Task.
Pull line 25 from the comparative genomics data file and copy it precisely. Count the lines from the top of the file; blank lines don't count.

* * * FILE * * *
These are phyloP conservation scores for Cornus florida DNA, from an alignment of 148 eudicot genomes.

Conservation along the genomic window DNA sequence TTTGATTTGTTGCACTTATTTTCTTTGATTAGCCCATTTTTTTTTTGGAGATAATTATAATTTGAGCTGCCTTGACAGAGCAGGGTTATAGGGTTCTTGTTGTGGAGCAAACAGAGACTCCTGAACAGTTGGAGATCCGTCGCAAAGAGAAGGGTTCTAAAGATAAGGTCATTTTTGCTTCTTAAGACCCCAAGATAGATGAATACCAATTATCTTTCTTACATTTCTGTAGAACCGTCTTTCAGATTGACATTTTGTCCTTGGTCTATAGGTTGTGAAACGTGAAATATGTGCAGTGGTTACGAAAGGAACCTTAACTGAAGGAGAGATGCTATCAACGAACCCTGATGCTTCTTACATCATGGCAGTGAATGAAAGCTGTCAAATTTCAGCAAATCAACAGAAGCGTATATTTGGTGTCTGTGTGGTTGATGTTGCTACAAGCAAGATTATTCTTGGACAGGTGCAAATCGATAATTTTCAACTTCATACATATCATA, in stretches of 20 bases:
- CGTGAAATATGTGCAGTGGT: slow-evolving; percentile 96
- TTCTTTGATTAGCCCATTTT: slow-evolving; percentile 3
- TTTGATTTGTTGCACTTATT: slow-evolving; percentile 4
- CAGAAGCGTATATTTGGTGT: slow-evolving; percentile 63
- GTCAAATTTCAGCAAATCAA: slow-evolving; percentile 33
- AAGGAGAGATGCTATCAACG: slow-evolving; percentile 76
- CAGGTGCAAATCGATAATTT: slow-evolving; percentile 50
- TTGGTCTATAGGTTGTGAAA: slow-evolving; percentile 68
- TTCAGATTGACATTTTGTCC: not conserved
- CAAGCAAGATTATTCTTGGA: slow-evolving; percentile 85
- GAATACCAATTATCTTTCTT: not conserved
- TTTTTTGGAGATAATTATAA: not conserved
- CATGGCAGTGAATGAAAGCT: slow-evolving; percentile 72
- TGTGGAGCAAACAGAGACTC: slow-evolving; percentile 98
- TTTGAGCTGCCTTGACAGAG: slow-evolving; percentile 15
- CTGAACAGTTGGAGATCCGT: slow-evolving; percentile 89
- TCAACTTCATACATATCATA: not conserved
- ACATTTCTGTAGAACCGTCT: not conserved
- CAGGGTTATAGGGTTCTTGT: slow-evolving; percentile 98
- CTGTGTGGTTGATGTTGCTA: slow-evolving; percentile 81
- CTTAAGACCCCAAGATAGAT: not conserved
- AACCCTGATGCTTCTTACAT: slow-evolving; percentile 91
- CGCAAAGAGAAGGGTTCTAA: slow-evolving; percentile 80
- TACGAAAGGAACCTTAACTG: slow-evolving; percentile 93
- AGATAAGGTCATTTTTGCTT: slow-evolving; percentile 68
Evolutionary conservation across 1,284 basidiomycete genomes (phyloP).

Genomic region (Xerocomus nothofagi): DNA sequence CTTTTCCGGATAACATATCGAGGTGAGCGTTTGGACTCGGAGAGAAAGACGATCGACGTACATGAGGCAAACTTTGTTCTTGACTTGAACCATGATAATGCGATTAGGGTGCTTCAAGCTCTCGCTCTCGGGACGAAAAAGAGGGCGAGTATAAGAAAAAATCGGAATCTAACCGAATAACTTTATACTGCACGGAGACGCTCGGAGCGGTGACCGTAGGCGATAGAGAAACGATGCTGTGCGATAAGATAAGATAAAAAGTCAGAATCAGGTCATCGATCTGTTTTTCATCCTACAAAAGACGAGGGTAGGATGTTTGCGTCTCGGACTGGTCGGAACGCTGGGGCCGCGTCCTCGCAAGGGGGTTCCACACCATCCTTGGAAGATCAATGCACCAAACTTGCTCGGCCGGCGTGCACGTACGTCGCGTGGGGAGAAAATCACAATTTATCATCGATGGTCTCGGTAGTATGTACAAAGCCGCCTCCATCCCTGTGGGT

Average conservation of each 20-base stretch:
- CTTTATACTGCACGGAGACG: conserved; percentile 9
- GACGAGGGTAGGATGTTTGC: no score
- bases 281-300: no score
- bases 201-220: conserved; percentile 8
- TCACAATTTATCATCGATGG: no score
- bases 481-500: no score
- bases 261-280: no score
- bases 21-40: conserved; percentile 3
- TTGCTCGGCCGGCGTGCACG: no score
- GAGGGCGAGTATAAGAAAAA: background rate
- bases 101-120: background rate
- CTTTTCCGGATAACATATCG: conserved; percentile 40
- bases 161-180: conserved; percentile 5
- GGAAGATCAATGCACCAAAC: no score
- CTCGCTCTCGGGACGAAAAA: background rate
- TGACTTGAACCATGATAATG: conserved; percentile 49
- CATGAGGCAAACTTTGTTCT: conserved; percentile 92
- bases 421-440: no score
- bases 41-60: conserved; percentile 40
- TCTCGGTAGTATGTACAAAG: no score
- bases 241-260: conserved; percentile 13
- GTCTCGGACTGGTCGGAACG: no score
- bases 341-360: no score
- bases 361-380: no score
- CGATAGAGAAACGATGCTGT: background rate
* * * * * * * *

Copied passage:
- CGCAAAGAGAAGGGTTCTAA: slow-evolving; percentile 80